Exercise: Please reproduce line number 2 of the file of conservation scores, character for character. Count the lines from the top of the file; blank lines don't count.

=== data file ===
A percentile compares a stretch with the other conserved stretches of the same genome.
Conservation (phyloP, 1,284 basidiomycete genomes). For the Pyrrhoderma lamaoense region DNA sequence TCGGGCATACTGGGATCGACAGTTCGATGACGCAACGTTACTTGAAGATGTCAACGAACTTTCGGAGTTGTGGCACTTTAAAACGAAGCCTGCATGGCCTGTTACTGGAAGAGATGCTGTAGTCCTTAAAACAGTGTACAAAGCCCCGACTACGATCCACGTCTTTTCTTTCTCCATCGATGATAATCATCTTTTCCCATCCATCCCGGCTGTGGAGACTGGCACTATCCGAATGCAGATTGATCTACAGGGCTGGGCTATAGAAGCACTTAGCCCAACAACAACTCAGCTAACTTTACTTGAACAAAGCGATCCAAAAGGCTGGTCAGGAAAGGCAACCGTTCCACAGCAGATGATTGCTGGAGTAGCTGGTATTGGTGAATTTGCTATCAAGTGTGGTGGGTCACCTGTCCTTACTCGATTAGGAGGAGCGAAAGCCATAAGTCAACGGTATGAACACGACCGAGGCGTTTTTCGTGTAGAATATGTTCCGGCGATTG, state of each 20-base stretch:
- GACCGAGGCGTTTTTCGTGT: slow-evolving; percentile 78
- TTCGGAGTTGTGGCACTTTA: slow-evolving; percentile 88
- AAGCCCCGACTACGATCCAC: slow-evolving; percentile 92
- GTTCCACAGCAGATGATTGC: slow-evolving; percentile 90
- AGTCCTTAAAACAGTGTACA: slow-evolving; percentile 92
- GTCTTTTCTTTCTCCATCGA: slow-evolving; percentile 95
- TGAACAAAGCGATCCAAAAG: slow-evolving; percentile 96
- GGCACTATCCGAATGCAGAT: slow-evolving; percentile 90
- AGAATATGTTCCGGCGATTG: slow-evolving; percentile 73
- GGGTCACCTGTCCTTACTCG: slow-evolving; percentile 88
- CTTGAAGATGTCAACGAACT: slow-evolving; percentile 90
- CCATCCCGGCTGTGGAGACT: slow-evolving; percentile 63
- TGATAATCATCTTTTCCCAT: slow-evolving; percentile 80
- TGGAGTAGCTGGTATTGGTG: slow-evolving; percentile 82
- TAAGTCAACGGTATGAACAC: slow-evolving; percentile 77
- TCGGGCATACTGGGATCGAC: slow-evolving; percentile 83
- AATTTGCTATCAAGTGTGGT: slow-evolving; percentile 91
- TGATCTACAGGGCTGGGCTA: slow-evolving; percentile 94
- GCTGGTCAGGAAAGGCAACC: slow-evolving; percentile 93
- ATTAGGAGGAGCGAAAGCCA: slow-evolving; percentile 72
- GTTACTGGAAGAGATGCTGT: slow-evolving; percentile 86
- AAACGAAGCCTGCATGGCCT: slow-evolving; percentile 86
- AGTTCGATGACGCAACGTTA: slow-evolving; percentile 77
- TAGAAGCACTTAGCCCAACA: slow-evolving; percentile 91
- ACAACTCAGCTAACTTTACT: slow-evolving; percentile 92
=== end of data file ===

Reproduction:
Conservation (phyloP, 1,284 basidiomycete genomes). For the Pyrrhoderma lamaoense region DNA sequence TCGGGCATACTGGGATCGACAGTTCGATGACGCAACGTTACTTGAAGATGTCAACGAACTTTCGGAGTTGTGGCACTTTAAAACGAAGCCTGCATGGCCTGTTACTGGAAGAGATGCTGTAGTCCTTAAAACAGTGTACAAAGCCCCGACTACGATCCACGTCTTTTCTTTCTCCATCGATGATAATCATCTTTTCCCATCCATCCCGGCTGTGGAGACTGGCACTATCCGAATGCAGATTGATCTACAGGGCTGGGCTATAGAAGCACTTAGCCCAACAACAACTCAGCTAACTTTACTTGAACAAAGCGATCCAAAAGGCTGGTCAGGAAAGGCAACCGTTCCACAGCAGATGATTGCTGGAGTAGCTGGTATTGGTGAATTTGCTATCAAGTGTGGTGGGTCACCTGTCCTTACTCGATTAGGAGGAGCGAAAGCCATAAGTCAACGGTATGAACACGACCGAGGCGTTTTTCGTGTAGAATATGTTCCGGCGATTG, state of each 20-base stretch: